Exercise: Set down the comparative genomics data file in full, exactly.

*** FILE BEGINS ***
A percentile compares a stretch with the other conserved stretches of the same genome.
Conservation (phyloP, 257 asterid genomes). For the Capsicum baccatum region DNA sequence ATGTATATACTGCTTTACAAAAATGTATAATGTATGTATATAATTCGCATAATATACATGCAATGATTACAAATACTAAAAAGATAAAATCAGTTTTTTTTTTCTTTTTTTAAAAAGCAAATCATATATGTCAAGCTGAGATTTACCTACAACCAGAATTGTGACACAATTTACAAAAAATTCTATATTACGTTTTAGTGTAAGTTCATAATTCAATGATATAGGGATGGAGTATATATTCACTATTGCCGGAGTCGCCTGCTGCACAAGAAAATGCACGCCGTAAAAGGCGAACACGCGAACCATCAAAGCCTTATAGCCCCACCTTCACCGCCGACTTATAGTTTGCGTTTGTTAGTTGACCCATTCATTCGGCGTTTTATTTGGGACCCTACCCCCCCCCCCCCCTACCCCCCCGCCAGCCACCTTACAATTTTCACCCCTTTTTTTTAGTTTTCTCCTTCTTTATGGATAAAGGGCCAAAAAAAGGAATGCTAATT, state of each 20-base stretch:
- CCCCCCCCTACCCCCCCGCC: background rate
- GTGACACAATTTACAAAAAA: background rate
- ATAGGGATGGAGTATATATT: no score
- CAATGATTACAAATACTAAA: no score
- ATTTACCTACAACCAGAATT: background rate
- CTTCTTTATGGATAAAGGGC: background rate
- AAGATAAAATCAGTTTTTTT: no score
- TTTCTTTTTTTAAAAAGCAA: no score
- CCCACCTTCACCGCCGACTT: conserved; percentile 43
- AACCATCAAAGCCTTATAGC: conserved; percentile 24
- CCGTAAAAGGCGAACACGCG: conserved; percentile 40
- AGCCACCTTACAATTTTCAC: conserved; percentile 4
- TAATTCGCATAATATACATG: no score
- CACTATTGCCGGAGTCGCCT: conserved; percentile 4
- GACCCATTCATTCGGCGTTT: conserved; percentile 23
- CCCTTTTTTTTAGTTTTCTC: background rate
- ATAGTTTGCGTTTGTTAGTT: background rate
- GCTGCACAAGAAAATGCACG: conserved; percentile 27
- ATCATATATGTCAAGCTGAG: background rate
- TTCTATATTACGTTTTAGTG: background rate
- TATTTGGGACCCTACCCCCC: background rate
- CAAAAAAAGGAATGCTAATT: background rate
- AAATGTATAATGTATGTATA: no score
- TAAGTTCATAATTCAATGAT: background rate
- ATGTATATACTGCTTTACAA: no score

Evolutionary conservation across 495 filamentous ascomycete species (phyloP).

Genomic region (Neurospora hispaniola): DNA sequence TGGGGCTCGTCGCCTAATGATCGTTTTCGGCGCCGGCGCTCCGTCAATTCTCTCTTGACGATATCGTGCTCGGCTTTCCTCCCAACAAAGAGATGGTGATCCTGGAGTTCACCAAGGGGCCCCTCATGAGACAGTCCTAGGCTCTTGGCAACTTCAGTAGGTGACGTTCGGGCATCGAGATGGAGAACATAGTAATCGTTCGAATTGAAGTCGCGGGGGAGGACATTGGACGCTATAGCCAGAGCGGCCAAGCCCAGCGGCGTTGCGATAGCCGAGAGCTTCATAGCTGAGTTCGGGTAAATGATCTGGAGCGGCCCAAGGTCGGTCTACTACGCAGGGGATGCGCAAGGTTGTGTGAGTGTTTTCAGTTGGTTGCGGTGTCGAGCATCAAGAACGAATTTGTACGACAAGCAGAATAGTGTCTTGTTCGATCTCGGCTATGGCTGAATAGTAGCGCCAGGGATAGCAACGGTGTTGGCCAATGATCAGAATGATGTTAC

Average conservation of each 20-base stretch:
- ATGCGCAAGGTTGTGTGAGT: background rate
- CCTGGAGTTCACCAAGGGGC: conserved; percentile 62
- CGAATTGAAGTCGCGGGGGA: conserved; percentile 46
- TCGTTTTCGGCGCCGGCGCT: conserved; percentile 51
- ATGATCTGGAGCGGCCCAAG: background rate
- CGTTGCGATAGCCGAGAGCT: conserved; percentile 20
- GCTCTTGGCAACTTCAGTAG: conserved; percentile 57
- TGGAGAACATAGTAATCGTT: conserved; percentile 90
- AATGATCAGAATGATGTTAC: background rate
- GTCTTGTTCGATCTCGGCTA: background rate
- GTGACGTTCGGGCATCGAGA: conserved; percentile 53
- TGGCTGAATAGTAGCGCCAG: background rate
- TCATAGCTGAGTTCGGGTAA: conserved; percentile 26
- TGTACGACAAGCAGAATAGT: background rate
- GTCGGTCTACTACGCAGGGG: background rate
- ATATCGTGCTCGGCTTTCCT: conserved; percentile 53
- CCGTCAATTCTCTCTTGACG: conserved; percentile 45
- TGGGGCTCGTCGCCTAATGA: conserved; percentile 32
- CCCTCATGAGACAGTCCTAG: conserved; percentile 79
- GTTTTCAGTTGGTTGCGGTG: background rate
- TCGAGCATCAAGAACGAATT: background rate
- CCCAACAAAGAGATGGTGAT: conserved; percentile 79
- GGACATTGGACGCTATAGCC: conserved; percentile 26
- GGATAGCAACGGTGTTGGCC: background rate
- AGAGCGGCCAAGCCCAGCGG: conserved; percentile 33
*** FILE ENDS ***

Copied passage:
A percentile compares a stretch with the other conserved stretches of the same genome.
Conservation (phyloP, 257 asterid genomes). For the Capsicum baccatum region DNA sequence ATGTATATACTGCTTTACAAAAATGTATAATGTATGTATATAATTCGCATAATATACATGCAATGATTACAAATACTAAAAAGATAAAATCAGTTTTTTTTTTCTTTTTTTAAAAAGCAAATCATATATGTCAAGCTGAGATTTACCTACAACCAGAATTGTGACACAATTTACAAAAAATTCTATATTACGTTTTAGTGTAAGTTCATAATTCAATGATATAGGGATGGAGTATATATTCACTATTGCCGGAGTCGCCTGCTGCACAAGAAAATGCACGCCGTAAAAGGCGAACACGCGAACCATCAAAGCCTTATAGCCCCACCTTCACCGCCGACTTATAGTTTGCGTTTGTTAGTTGACCCATTCATTCGGCGTTTTATTTGGGACCCTACCCCCCCCCCCCCCTACCCCCCCGCCAGCCACCTTACAATTTTCACCCCTTTTTTTTAGTTTTCTCCTTCTTTATGGATAAAGGGCCAAAAAAAGGAATGCTAATT, state of each 20-base stretch:
- CCCCCCCCTACCCCCCCGCC: background rate
- GTGACACAATTTACAAAAAA: background rate
- ATAGGGATGGAGTATATATT: no score
- CAATGATTACAAATACTAAA: no score
- ATTTACCTACAACCAGAATT: background rate
- CTTCTTTATGGATAAAGGGC: background rate
- AAGATAAAATCAGTTTTTTT: no score
- TTTCTTTTTTTAAAAAGCAA: no score
- CCCACCTTCACCGCCGACTT: conserved; percentile 43
- AACCATCAAAGCCTTATAGC: conserved; percentile 24
- CCGTAAAAGGCGAACACGCG: conserved; percentile 40
- AGCCACCTTACAATTTTCAC: conserved; percentile 4
- TAATTCGCATAATATACATG: no score
- CACTATTGCCGGAGTCGCCT: conserved; percentile 4
- GACCCATTCATTCGGCGTTT: conserved; percentile 23
- CCCTTTTTTTTAGTTTTCTC: background rate
- ATAGTTTGCGTTTGTTAGTT: background rate
- GCTGCACAAGAAAATGCACG: conserved; percentile 27
- ATCATATATGTCAAGCTGAG: background rate
- TTCTATATTACGTTTTAGTG: background rate
- TATTTGGGACCCTACCCCCC: background rate
- CAAAAAAAGGAATGCTAATT: background rate
- AAATGTATAATGTATGTATA: no score
- TAAGTTCATAATTCAATGAT: background rate
- ATGTATATACTGCTTTACAA: no score

Evolutionary conservation across 495 filamentous ascomycete species (phyloP).

Genomic region (Neurospora hispaniola): DNA sequence TGGGGCTCGTCGCCTAATGATCGTTTTCGGCGCCGGCGCTCCGTCAATTCTCTCTTGACGATATCGTGCTCGGCTTTCCTCCCAACAAAGAGATGGTGATCCTGGAGTTCACCAAGGGGCCCCTCATGAGACAGTCCTAGGCTCTTGGCAACTTCAGTAGGTGACGTTCGGGCATCGAGATGGAGAACATAGTAATCGTTCGAATTGAAGTCGCGGGGGAGGACATTGGACGCTATAGCCAGAGCGGCCAAGCCCAGCGGCGTTGCGATAGCCGAGAGCTTCATAGCTGAGTTCGGGTAAATGATCTGGAGCGGCCCAAGGTCGGTCTACTACGCAGGGGATGCGCAAGGTTGTGTGAGTGTTTTCAGTTGGTTGCGGTGTCGAGCATCAAGAACGAATTTGTACGACAAGCAGAATAGTGTCTTGTTCGATCTCGGCTATGGCTGAATAGTAGCGCCAGGGATAGCAACGGTGTTGGCCAATGATCAGAATGATGTTAC

Average conservation of each 20-base stretch:
- ATGCGCAAGGTTGTGTGAGT: background rate
- CCTGGAGTTCACCAAGGGGC: conserved; percentile 62
- CGAATTGAAGTCGCGGGGGA: conserved; percentile 46
- TCGTTTTCGGCGCCGGCGCT: conserved; percentile 51
- ATGATCTGGAGCGGCCCAAG: background rate
- CGTTGCGATAGCCGAGAGCT: conserved; percentile 20
- GCTCTTGGCAACTTCAGTAG: conserved; percentile 57
- TGGAGAACATAGTAATCGTT: conserved; percentile 90
- AATGATCAGAATGATGTTAC: background rate
- GTCTTGTTCGATCTCGGCTA: background rate
- GTGACGTTCGGGCATCGAGA: conserved; percentile 53
- TGGCTGAATAGTAGCGCCAG: background rate
- TCATAGCTGAGTTCGGGTAA: conserved; percentile 26
- TGTACGACAAGCAGAATAGT: background rate
- GTCGGTCTACTACGCAGGGG: background rate
- ATATCGTGCTCGGCTTTCCT: conserved; percentile 53
- CCGTCAATTCTCTCTTGACG: conserved; percentile 45
- TGGGGCTCGTCGCCTAATGA: conserved; percentile 32
- CCCTCATGAGACAGTCCTAG: conserved; percentile 79
- GTTTTCAGTTGGTTGCGGTG: background rate
- TCGAGCATCAAGAACGAATT: background rate
- CCCAACAAAGAGATGGTGAT: conserved; percentile 79
- GGACATTGGACGCTATAGCC: conserved; percentile 26
- GGATAGCAACGGTGTTGGCC: background rate
- AGAGCGGCCAAGCCCAGCGG: conserved; percentile 33